• Additional study on the vows and monastic discipline
  • Tantra phase for two or three years
    • Specific tantras like the Guhyagarbha tantra
    • Dzogchen commentaries like Yonten Dzod by Jigme Lingpa, Rangdrol Korsum (Trilogy of Self Liberation), and Ngelso Korsum (Trilogy of Resting)
    • Additional study on the eight precepts of practice and related topics

If you are interested…a complete description of the program and how it is run, a biography of Khenpo Tenzin Norgay, and a link to registration can be found here:

Cyber Shedra Montana

Contact Us:

For questions please contact: cyshedra@namdrolingmt.org

Tashi Delek,

Leave a comment

Filed under Masters, Tibetan Buddhism

Building Stupas

The Importance of Stupas

from the Padmasambhava website:stupas representation

The benefits of building stupas were spoken of by the buddha in the Noble Amazing Sutra:

Ananda! Any devoted noble sons and daughters who fill this entire three-thousand-fold universe with the seven precious metals and make offerings to all the stream-enterers, once-returners, non-returners, and arhats—as well as all the sangha members in the four directions—do not accumulate as much merit as someone who makes a stupa to the Tathagata—the Subduer, the Perfectly Enlightened One, the One Who Entered Mahaparinirvana— that is even the size of a churura seed, with a central column the size of a needle, an umbrella the size of a juniper leaf, and filled with grain-sized statues and mustard seed-sized relics.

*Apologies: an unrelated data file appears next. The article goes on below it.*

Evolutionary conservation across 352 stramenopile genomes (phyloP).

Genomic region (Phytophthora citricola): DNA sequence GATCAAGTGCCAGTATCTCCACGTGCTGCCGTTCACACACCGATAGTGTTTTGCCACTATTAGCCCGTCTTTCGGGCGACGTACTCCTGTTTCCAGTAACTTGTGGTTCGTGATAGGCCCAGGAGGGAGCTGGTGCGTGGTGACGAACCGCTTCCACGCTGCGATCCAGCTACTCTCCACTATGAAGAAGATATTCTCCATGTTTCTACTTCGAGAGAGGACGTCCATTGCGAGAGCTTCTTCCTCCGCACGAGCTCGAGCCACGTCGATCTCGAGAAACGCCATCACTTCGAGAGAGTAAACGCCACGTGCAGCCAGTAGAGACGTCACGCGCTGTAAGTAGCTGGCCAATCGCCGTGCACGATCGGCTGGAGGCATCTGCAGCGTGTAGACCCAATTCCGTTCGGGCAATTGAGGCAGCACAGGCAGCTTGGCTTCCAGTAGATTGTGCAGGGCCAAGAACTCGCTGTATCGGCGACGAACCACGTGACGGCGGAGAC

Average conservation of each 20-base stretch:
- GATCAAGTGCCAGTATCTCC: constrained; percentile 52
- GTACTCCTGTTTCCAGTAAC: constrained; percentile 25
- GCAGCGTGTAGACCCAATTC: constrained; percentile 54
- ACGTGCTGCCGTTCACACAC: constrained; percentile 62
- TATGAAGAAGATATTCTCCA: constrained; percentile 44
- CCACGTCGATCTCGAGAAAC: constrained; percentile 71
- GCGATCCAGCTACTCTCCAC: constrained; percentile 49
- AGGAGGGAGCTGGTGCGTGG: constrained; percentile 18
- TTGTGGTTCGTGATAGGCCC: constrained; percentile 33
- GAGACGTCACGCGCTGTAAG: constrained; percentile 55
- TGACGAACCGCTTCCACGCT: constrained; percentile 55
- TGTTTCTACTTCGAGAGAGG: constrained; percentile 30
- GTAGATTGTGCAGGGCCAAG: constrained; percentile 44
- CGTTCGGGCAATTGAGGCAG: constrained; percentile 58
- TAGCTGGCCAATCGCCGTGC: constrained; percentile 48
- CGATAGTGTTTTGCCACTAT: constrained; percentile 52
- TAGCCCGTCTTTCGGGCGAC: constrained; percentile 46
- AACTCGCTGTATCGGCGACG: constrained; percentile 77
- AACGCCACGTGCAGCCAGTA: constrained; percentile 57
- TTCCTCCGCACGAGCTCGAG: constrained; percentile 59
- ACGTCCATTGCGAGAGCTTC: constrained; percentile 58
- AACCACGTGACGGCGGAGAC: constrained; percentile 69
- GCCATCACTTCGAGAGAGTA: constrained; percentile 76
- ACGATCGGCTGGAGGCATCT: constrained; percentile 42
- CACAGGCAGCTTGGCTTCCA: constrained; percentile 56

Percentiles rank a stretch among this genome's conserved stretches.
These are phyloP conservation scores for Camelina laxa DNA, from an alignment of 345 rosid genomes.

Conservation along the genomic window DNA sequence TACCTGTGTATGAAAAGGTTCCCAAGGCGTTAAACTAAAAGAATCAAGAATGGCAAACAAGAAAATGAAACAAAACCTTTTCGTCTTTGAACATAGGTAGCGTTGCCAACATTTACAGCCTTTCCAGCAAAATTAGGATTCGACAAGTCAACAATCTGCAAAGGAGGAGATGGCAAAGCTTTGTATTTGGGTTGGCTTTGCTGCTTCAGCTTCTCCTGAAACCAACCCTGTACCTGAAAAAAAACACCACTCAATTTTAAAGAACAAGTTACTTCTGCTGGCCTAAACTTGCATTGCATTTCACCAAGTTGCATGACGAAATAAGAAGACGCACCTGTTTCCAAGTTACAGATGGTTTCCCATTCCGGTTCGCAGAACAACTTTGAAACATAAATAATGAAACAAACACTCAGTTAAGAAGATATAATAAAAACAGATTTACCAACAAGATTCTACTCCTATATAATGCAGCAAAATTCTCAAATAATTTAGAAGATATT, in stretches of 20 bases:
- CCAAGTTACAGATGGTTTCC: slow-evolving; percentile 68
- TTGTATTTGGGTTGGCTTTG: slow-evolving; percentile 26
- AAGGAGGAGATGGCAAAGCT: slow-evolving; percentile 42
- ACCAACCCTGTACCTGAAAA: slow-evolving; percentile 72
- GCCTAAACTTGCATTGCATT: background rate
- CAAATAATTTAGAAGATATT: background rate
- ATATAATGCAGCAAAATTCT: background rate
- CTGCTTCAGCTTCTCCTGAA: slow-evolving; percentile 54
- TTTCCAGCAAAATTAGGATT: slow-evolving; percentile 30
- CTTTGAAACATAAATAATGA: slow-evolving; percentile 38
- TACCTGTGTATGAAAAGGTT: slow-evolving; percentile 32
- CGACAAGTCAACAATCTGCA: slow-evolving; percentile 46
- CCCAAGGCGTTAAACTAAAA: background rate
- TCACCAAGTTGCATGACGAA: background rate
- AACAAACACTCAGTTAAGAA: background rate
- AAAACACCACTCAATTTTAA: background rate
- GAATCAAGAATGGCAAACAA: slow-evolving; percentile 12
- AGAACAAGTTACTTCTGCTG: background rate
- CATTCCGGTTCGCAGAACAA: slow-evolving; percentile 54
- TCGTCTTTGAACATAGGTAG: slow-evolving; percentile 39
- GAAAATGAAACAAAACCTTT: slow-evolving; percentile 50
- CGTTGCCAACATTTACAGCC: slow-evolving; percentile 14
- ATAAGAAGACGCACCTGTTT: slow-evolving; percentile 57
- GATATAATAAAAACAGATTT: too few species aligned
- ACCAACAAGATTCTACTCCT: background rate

Moreover, in the Analyzing Activity Sutra, the Buddha said to the brahmin son Netso:

Whoever builds the Stupa of the Tathagata will gain the eighteen benefits. These are: (1) to be born in a royal family, (2) with perfect features (3) and a beautiful body; (4) who everybody loves to see (5) and looks to as a leader; (6) with fame expanding in the ten directions, (7) beautiful cheering sounds, (8) and praised with beautiful verses; (9) very detached from the world (10) and honored by gods (11) and humans; (12) very wealthy, (13) with a long life (14) and as healthy and strong as a vajra; (15) possessing the major marks (16) and minor marks; (17) born in the upper realms; (18) and soon to enter the supreme enlightened state.

Boudhanath Stupa Stunning Buddhist stupa of Tibetan in Nepal-3

In the Noble Lotus Sutra, the Buddha said: